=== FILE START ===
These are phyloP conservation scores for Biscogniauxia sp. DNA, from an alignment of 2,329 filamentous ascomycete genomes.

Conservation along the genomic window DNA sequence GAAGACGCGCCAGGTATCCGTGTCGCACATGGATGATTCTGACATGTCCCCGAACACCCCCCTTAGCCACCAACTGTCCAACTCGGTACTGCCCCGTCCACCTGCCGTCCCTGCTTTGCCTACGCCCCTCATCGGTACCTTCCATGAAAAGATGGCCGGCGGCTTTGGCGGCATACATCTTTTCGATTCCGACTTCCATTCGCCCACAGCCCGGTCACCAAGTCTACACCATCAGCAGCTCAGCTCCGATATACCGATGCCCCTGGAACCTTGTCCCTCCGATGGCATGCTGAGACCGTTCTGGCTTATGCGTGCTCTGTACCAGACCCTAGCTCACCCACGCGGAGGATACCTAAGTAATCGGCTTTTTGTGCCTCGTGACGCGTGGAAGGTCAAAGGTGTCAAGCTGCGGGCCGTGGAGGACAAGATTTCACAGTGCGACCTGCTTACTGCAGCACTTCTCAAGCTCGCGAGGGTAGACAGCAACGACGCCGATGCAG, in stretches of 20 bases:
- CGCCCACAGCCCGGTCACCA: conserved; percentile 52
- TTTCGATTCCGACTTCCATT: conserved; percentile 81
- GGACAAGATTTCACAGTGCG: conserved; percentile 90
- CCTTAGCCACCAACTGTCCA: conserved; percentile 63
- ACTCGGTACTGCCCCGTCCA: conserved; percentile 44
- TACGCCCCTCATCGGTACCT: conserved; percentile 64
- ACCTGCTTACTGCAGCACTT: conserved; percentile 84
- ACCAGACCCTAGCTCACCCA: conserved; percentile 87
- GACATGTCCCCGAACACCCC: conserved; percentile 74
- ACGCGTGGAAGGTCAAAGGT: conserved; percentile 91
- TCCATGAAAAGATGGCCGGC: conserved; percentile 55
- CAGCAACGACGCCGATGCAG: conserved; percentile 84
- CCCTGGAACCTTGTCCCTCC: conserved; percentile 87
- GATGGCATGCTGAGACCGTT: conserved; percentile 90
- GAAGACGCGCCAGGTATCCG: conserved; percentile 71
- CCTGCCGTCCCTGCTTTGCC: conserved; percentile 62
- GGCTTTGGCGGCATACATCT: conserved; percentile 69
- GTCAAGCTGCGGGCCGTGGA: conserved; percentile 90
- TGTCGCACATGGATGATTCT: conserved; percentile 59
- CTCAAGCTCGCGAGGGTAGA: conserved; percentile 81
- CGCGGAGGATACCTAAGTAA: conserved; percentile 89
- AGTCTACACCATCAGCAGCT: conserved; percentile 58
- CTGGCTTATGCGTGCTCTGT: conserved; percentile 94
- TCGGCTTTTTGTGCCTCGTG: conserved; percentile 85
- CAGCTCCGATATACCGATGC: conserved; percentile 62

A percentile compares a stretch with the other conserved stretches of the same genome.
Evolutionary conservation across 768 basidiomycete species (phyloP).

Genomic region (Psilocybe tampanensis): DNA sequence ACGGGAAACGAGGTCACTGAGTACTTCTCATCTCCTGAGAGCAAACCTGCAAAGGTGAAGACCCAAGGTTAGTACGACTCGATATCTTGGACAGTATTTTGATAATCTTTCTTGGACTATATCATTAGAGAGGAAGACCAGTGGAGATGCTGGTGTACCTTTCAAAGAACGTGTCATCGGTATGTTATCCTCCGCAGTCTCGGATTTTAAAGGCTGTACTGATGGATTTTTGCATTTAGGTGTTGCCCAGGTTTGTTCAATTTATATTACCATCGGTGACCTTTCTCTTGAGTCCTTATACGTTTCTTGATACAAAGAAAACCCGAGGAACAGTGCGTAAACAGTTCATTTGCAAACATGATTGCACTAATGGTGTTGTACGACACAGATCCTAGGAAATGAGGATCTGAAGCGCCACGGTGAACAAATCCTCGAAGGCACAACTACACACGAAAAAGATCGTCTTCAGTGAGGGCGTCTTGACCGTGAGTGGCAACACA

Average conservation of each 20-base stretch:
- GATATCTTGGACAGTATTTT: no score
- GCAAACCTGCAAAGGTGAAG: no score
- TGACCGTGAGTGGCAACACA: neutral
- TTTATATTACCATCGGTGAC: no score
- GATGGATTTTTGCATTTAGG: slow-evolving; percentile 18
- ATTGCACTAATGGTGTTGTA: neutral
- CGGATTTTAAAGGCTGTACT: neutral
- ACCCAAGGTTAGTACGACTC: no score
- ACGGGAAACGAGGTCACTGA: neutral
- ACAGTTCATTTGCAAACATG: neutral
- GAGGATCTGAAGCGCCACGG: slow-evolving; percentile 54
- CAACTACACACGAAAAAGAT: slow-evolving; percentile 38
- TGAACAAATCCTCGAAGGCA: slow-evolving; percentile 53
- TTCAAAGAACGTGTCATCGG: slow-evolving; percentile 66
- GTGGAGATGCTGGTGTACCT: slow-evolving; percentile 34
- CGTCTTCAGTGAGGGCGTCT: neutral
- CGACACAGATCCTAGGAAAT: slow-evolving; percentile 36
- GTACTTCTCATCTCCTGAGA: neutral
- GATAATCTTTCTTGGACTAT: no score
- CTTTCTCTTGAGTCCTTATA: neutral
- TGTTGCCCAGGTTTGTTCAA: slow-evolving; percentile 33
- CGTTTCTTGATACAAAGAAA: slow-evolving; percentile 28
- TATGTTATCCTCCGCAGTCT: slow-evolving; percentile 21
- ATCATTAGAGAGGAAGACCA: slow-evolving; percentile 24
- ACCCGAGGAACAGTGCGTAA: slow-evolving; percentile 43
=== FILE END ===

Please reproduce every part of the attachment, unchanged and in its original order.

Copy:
These are phyloP conservation scores for Biscogniauxia sp. DNA, from an alignment of 2,329 filamentous ascomycete genomes.

Conservation along the genomic window DNA sequence GAAGACGCGCCAGGTATCCGTGTCGCACATGGATGATTCTGACATGTCCCCGAACACCCCCCTTAGCCACCAACTGTCCAACTCGGTACTGCCCCGTCCACCTGCCGTCCCTGCTTTGCCTACGCCCCTCATCGGTACCTTCCATGAAAAGATGGCCGGCGGCTTTGGCGGCATACATCTTTTCGATTCCGACTTCCATTCGCCCACAGCCCGGTCACCAAGTCTACACCATCAGCAGCTCAGCTCCGATATACCGATGCCCCTGGAACCTTGTCCCTCCGATGGCATGCTGAGACCGTTCTGGCTTATGCGTGCTCTGTACCAGACCCTAGCTCACCCACGCGGAGGATACCTAAGTAATCGGCTTTTTGTGCCTCGTGACGCGTGGAAGGTCAAAGGTGTCAAGCTGCGGGCCGTGGAGGACAAGATTTCACAGTGCGACCTGCTTACTGCAGCACTTCTCAAGCTCGCGAGGGTAGACAGCAACGACGCCGATGCAG, in stretches of 20 bases:
- CGCCCACAGCCCGGTCACCA: conserved; percentile 52
- TTTCGATTCCGACTTCCATT: conserved; percentile 81
- GGACAAGATTTCACAGTGCG: conserved; percentile 90
- CCTTAGCCACCAACTGTCCA: conserved; percentile 63
- ACTCGGTACTGCCCCGTCCA: conserved; percentile 44
- TACGCCCCTCATCGGTACCT: conserved; percentile 64
- ACCTGCTTACTGCAGCACTT: conserved; percentile 84
- ACCAGACCCTAGCTCACCCA: conserved; percentile 87
- GACATGTCCCCGAACACCCC: conserved; percentile 74
- ACGCGTGGAAGGTCAAAGGT: conserved; percentile 91
- TCCATGAAAAGATGGCCGGC: conserved; percentile 55
- CAGCAACGACGCCGATGCAG: conserved; percentile 84
- CCCTGGAACCTTGTCCCTCC: conserved; percentile 87
- GATGGCATGCTGAGACCGTT: conserved; percentile 90
- GAAGACGCGCCAGGTATCCG: conserved; percentile 71
- CCTGCCGTCCCTGCTTTGCC: conserved; percentile 62
- GGCTTTGGCGGCATACATCT: conserved; percentile 69
- GTCAAGCTGCGGGCCGTGGA: conserved; percentile 90
- TGTCGCACATGGATGATTCT: conserved; percentile 59
- CTCAAGCTCGCGAGGGTAGA: conserved; percentile 81
- CGCGGAGGATACCTAAGTAA: conserved; percentile 89
- AGTCTACACCATCAGCAGCT: conserved; percentile 58
- CTGGCTTATGCGTGCTCTGT: conserved; percentile 94
- TCGGCTTTTTGTGCCTCGTG: conserved; percentile 85
- CAGCTCCGATATACCGATGC: conserved; percentile 62

A percentile compares a stretch with the other conserved stretches of the same genome.
Evolutionary conservation across 768 basidiomycete species (phyloP).

Genomic region (Psilocybe tampanensis): DNA sequence ACGGGAAACGAGGTCACTGAGTACTTCTCATCTCCTGAGAGCAAACCTGCAAAGGTGAAGACCCAAGGTTAGTACGACTCGATATCTTGGACAGTATTTTGATAATCTTTCTTGGACTATATCATTAGAGAGGAAGACCAGTGGAGATGCTGGTGTACCTTTCAAAGAACGTGTCATCGGTATGTTATCCTCCGCAGTCTCGGATTTTAAAGGCTGTACTGATGGATTTTTGCATTTAGGTGTTGCCCAGGTTTGTTCAATTTATATTACCATCGGTGACCTTTCTCTTGAGTCCTTATACGTTTCTTGATACAAAGAAAACCCGAGGAACAGTGCGTAAACAGTTCATTTGCAAACATGATTGCACTAATGGTGTTGTACGACACAGATCCTAGGAAATGAGGATCTGAAGCGCCACGGTGAACAAATCCTCGAAGGCACAACTACACACGAAAAAGATCGTCTTCAGTGAGGGCGTCTTGACCGTGAGTGGCAACACA

Average conservation of each 20-base stretch:
- GATATCTTGGACAGTATTTT: no score
- GCAAACCTGCAAAGGTGAAG: no score
- TGACCGTGAGTGGCAACACA: neutral
- TTTATATTACCATCGGTGAC: no score
- GATGGATTTTTGCATTTAGG: slow-evolving; percentile 18
- ATTGCACTAATGGTGTTGTA: neutral
- CGGATTTTAAAGGCTGTACT: neutral
- ACCCAAGGTTAGTACGACTC: no score
- ACGGGAAACGAGGTCACTGA: neutral
- ACAGTTCATTTGCAAACATG: neutral
- GAGGATCTGAAGCGCCACGG: slow-evolving; percentile 54
- CAACTACACACGAAAAAGAT: slow-evolving; percentile 38
- TGAACAAATCCTCGAAGGCA: slow-evolving; percentile 53
- TTCAAAGAACGTGTCATCGG: slow-evolving; percentile 66
- GTGGAGATGCTGGTGTACCT: slow-evolving; percentile 34
- CGTCTTCAGTGAGGGCGTCT: neutral
- CGACACAGATCCTAGGAAAT: slow-evolving; percentile 36
- GTACTTCTCATCTCCTGAGA: neutral
- GATAATCTTTCTTGGACTAT: no score
- CTTTCTCTTGAGTCCTTATA: neutral
- TGTTGCCCAGGTTTGTTCAA: slow-evolving; percentile 33
- CGTTTCTTGATACAAAGAAA: slow-evolving; percentile 28
- TATGTTATCCTCCGCAGTCT: slow-evolving; percentile 21
- ATCATTAGAGAGGAAGACCA: slow-evolving; percentile 24
- ACCCGAGGAACAGTGCGTAA: slow-evolving; percentile 43